A 2016 lawsuit alleging that a child with Type 1 diabetes was one of two children discriminated against by a North Carolina private school has expanded to include the testimony of another child with Type 1 who was allegedly barred from attending the school.
A May 2017 court ruling allowed the lawsuit to expand beyond the complaints of the initial plaintiffs and include other families who may have faced discrimination at the hands of the school. The lawsuit now includes five families as plaintiffs, each of whom allege their child with special needs was discriminated against by Calvary Church, the private school in Charlotte, North Carolina. One of of the original plaintiffs is a child with Type 1 who was expelled from the school at age of four when he began to need regular insulin injections during the school day, according to Josh Van Kampen, the plaintiffs’ lawyer. The expanded lawsuit now also includes details of many other children who also may have faced discrimination, including a child who was barred from attending the school in 2011 because he had Type 1 diabetes, Van Kampen said in an email interview.
This lawsuit exposes a grey area of the federal Americans with Disabilities Act and North Carolina’s own anti-discrimination statutes. Under the federal law, public schools must make reasonable accommodations to ensure that children with special needs like Type 1 diabetes can fully participate in school; that law, however, does carve out some exceptions for private schools and religious organizations. North Carolina state law mirrors the federal law in many respects, but also bars discrimination by an establishment “which solicits or accepts the patronage or trade of any person”; it still remains to be seen if the private church-run school fits that criteria.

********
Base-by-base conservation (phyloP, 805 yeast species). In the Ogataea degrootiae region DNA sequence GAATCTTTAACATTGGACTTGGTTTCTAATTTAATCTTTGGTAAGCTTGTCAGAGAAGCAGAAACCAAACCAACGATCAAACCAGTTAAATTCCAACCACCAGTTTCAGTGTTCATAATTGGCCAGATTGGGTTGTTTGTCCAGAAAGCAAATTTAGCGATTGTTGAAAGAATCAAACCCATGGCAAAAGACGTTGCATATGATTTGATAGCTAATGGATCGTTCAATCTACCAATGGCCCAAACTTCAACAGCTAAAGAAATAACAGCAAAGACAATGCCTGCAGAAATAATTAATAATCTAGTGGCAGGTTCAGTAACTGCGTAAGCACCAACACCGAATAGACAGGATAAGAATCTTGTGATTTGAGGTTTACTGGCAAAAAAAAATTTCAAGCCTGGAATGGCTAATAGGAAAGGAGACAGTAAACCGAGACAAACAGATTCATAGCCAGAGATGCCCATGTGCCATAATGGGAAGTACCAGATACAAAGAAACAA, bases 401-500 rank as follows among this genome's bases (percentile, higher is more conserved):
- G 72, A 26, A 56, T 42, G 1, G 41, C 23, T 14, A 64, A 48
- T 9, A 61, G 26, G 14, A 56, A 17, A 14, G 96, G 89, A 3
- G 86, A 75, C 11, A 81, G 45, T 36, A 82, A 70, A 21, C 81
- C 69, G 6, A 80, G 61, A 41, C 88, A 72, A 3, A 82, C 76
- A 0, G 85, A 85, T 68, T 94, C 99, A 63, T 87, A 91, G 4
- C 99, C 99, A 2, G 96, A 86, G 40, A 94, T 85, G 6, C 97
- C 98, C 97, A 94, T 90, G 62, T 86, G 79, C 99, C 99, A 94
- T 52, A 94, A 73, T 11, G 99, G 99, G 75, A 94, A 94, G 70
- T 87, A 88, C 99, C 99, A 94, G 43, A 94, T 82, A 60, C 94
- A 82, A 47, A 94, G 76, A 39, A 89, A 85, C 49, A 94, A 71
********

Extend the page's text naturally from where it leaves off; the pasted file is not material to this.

Mel Garafalo, the attorney for the church which runs the school, has not said much about the case in the press other than to call the accusations by the plaintiffs baseless, according to reports by The Charlotte Observer.
The church’s legal team resisted the expansion of the lawsuit, but Superior Court Judge Erwin Spainhour ordered the school to turn over records of 14 families who were denied admission or who were expelled from the school because of possible or perceived special needs. The expansion of the lawsuit will be used to determine whether the school’s behavior represents a pattern of discrimination against these children.
Lawyers are deposing affected families, and a mediation session between the disputing parties has been scheduled for October 30th, 2017. If the case is not resolved by mediation or settlement, a trial date is set for March 1, 2018.
Jim Cahill did the reporting for this story.
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